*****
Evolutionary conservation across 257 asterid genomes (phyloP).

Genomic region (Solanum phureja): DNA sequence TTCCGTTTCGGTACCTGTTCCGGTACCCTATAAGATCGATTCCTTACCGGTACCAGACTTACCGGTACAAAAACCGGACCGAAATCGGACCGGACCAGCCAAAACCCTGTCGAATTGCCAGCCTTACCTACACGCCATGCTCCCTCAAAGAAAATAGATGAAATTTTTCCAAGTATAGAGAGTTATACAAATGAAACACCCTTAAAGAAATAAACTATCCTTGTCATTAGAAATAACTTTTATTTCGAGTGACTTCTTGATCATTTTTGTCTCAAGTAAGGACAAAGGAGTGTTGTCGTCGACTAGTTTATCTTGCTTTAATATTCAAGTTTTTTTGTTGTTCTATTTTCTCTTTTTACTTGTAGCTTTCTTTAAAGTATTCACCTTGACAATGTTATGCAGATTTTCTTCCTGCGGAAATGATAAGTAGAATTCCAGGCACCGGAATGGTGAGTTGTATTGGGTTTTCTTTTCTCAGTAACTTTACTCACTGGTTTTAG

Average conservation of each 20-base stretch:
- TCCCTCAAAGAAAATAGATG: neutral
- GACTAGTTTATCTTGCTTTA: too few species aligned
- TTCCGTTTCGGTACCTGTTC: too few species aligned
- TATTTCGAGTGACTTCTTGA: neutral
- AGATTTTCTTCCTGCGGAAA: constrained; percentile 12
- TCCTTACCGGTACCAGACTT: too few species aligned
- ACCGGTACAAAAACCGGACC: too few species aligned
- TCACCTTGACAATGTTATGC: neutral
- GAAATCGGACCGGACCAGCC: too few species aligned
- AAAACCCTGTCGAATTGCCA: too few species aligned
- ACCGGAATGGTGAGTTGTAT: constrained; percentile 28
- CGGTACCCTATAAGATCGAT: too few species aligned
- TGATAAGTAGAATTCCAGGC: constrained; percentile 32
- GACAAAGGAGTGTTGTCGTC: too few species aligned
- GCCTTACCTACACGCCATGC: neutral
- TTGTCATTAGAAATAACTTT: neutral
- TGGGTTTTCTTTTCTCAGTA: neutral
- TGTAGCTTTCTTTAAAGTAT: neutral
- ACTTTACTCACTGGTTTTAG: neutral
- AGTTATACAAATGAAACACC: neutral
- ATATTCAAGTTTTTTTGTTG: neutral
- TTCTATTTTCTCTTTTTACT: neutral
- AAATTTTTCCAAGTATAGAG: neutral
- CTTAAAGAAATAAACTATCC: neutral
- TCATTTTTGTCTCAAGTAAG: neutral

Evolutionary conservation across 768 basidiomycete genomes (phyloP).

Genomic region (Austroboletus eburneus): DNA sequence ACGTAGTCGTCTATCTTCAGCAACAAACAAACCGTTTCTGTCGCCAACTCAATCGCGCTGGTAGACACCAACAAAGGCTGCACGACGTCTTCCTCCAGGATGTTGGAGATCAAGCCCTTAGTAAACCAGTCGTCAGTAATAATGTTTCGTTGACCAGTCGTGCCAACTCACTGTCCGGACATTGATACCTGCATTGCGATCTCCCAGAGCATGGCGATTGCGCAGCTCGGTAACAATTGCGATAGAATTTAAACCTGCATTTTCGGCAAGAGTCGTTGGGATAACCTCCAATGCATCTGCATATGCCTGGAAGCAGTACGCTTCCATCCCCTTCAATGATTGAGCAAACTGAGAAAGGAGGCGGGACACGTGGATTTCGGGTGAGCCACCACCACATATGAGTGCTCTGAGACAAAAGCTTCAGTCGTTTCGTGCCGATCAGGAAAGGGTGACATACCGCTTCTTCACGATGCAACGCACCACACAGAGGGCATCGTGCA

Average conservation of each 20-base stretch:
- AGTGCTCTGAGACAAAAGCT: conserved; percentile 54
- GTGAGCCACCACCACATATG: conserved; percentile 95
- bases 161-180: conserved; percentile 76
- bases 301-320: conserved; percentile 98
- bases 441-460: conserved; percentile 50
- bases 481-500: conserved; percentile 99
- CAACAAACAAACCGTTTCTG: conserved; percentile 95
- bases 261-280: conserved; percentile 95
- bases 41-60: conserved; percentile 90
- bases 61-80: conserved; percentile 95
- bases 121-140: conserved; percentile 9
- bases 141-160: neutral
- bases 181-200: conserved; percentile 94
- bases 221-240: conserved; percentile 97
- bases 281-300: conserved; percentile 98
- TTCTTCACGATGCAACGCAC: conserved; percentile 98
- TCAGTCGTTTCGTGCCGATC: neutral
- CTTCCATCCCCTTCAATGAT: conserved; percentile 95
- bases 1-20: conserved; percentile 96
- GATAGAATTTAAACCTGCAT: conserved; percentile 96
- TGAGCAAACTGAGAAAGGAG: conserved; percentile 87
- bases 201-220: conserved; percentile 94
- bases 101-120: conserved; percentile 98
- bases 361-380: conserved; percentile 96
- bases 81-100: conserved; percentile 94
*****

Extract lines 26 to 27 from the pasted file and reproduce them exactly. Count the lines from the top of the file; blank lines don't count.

- AAATTTTTCCAAGTATAGAG: neutral
- CTTAAAGAAATAAACTATCC: neutral